Fellows engaged in the following core curriculum areas:
- General introduction to host institution’s preservation program, including an orientation to the program’s position within the institution and support of library’s mission of service;
- Environmental monitoring and control, including how these systems are set up in the host institutions in regard to equipment, staff, reporting mechanisms, and collaborative processes;
- Emergency preparedness and response, including risk assessment, steps for potential mitigation of risk, and disaster and recovery planning;
- Field services and facilities planning, including managing the relationship between facilities departments and preservation;
- Preservation education, focusing on the development of preservation programs and tools benefitting staff and patrons who handle a variety of materials;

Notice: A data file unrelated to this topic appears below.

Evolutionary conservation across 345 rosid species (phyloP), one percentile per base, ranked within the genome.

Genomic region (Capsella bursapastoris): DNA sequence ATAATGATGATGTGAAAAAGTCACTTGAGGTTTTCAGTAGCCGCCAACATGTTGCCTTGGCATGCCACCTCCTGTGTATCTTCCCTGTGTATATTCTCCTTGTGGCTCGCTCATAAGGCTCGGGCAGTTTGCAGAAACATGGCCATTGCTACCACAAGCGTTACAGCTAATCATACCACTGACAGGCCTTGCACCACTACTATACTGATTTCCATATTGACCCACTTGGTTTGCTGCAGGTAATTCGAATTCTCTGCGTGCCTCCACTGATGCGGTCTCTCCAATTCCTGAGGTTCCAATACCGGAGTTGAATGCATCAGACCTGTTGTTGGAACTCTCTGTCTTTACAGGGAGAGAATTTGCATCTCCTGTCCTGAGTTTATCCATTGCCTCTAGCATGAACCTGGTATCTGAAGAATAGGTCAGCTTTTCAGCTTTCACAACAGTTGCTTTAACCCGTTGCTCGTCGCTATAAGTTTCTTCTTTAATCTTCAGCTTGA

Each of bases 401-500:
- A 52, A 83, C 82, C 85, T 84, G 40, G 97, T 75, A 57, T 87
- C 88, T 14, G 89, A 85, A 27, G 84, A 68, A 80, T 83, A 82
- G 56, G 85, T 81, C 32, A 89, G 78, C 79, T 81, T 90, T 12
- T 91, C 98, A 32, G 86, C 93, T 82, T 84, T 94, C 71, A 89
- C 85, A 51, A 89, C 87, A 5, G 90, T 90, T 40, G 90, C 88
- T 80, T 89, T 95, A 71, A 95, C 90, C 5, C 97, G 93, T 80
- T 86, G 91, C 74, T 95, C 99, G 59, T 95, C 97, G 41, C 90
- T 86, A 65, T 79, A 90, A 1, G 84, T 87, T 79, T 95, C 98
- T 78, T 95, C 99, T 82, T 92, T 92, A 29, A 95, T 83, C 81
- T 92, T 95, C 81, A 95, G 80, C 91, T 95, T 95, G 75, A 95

- Selection process, focusing on how materials are selected for preservation and how assessments and surveys are used during this process; Collections care and handling, including treatment and protocol standards for various collection formats, and how resources for these activities are best allocated;
- Conservation treatment, specific to the treatment of special collections, including treatment protocol and standards for materials such as books, unbound paper and vellum, and photographs;
- Preservation reproduction, including reformatting and conversion processes and the creation of digital surrogates of text and images, audio and video recordings, and motion picture film;
- Sustaining digital assets, including planning for digital preservation with a focus on stakeholder audiences;
- Registrar services for exhibitions, loans, and collections; and
- Preservation management, including topics such as budget management and fundraising, human resources management, and contract services management.
Each Fellowship featured a two-week field experience to give Fellows a greater breadth of experience with preservation facilities, and in particular, smaller programs. The University of Connecticut at Storrs was the field site for the Yale Fellows. Rutgers University Library Special Collections and Archives was host site for the NYPL Fellows’ field experience.